For Abba-Zarina



Zarina Hashmi’s characteristic ability to distil emotion down to its most essential and expressive forms, builds her personal vocabulary into a political statement. Born in Aligarh in 1937, much of her works are marked by the aftermath of Partition and the experience of exile. Having travelled the world and lived in many different cities, Hashmi began to incorporate maps in her works, which expanded to include the topographical details of cities whose histories have been torn due to political conflicts—Aligarh, New Delhi, New York, Baghdad, Kabul. Through a few lines, abstracted geometry, essential colours and evoking a language slowly dying: Urdu; she uses individual expression to capture collective experience.

Her preoccupation with architecture is a grasp of memory, isolation and nostalgia. Within these lines and colours, she reassembles her visions of her house in Aligarh and her childhood that was enriched with words and language. Rotation, Repetition, Mirroring, Layering and Weaving, forms the poetics of her attempted perfection of geometry in which is contained her internalised narratives of experience, of memory and of feeling.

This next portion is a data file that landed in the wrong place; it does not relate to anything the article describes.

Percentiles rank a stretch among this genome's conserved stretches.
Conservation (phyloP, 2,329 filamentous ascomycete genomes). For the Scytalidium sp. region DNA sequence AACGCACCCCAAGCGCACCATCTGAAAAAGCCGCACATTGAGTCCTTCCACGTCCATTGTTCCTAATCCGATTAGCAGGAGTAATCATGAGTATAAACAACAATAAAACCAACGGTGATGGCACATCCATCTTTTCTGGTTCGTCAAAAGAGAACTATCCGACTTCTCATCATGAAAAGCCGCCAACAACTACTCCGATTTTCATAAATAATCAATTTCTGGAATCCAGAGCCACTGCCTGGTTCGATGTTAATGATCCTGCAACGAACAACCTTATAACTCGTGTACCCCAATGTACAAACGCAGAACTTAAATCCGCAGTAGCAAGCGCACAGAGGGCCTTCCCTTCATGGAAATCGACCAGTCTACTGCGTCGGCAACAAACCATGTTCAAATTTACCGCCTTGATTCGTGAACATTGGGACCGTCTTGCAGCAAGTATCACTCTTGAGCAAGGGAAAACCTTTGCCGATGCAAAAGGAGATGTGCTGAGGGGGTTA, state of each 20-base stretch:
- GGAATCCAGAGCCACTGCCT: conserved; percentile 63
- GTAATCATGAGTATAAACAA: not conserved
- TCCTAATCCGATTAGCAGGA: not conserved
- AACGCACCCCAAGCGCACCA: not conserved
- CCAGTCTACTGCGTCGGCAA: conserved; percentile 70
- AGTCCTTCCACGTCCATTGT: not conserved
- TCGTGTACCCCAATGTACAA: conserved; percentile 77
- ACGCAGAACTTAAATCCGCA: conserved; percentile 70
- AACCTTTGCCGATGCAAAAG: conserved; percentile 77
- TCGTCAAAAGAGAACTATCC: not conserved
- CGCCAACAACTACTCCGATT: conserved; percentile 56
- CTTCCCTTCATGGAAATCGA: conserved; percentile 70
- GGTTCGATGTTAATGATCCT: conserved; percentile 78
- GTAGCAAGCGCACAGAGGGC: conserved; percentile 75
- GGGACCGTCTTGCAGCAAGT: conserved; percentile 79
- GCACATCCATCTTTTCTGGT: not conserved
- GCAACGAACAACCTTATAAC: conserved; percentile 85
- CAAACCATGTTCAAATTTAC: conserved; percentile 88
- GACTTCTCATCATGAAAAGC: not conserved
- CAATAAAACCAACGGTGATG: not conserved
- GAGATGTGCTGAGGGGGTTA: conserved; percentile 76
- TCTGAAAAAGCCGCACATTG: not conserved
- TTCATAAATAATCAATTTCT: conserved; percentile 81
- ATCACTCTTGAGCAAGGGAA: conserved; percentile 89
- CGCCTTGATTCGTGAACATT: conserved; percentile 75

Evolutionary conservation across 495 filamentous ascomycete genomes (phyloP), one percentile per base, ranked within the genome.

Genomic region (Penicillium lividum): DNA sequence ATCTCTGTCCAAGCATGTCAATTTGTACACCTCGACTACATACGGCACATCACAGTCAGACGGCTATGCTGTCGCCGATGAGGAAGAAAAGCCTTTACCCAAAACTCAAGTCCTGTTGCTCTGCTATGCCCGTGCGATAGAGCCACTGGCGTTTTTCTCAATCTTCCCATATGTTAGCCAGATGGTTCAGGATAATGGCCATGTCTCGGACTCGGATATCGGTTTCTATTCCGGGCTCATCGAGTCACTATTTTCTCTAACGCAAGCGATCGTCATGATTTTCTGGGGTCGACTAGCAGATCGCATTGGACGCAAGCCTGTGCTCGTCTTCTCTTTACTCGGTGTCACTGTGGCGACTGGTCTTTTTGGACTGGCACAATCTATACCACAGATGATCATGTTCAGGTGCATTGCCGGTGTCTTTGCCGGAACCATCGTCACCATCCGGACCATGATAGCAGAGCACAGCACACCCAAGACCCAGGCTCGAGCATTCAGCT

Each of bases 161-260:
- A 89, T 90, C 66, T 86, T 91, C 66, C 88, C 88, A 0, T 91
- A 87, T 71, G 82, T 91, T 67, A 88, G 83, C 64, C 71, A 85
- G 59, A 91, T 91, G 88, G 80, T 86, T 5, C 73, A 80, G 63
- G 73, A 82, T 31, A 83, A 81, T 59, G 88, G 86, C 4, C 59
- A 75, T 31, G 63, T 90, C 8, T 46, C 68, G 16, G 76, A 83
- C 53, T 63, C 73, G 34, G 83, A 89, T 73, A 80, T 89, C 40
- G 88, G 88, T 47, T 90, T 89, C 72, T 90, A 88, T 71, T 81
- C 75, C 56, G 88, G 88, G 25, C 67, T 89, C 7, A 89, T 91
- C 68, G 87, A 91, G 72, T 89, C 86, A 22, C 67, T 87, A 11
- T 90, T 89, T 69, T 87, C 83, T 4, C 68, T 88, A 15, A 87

Zarina has had a long career in which her work has been exhibited at Gallery Espace, New Delhi; Galerie Jaeger Bucher, Paris; Museum of Modern Art (MoMA), New York, Mills College Museum, Oakland, California; Alana Gallery, Oslo and in many other galleries all over the world. Her first retrospective exhibition was held in 2012 at The Hammer Museum, Los Angeles and then travelled to Solomon R. Guggenheim Museum in New York and the Art Institute of Chicago.

She was one of the represented artists in the 54th International Art Exhibition, Venice Biennale [2011]. Zarina’s work has been published in numerous books and catalogues including Expansion-Resonance published by Galerie Jaeger Bucher, Paris [2009]; Zarina: Weaving Memory by Bodhi Art, Mumbai [2007]; Counting 1977-2005 published by Bose Pacia, New York [2005].

Zarina is the recipient of several awards like the Residency Award at the New York University’s Asian/Pacific/American Institute and Artist in Residence at the University of Richmond, both in 2017. She also received the President’s Award for Printmaking, India in 1969. She has taught in several universities like the New York Feminist Art Institute, Cornel University and New York University.

The artist lives and works in New York.

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